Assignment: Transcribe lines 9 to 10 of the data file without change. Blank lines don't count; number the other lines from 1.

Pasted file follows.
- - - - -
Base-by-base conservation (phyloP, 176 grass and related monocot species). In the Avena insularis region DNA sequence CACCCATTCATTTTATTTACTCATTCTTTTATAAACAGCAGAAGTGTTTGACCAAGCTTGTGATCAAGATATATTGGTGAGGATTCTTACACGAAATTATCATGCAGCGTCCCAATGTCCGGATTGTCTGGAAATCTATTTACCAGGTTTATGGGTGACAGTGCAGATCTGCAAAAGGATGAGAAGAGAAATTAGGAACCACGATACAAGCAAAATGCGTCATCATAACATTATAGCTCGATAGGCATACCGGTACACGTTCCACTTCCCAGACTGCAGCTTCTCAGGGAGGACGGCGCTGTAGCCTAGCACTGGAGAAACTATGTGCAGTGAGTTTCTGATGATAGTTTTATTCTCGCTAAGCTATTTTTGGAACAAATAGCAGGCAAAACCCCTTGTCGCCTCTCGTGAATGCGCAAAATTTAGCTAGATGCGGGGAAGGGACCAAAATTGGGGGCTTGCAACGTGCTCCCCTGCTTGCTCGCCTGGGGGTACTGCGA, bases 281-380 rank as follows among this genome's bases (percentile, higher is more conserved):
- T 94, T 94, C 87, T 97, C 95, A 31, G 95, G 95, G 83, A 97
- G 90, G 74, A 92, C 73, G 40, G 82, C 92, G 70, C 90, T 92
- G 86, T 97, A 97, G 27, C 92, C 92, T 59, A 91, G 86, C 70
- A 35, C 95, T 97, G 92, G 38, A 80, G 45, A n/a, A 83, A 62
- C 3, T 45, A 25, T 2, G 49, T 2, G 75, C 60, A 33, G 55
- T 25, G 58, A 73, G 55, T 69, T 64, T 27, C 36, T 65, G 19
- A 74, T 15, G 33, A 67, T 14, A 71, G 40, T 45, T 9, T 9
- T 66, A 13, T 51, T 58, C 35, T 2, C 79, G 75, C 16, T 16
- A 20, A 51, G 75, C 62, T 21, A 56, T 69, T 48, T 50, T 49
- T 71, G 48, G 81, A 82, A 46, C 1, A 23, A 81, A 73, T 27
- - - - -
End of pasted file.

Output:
- T 66, A 13, T 51, T 58, C 35, T 2, C 79, G 75, C 16, T 16
- A 20, A 51, G 75, C 62, T 21, A 56, T 69, T 48, T 50, T 49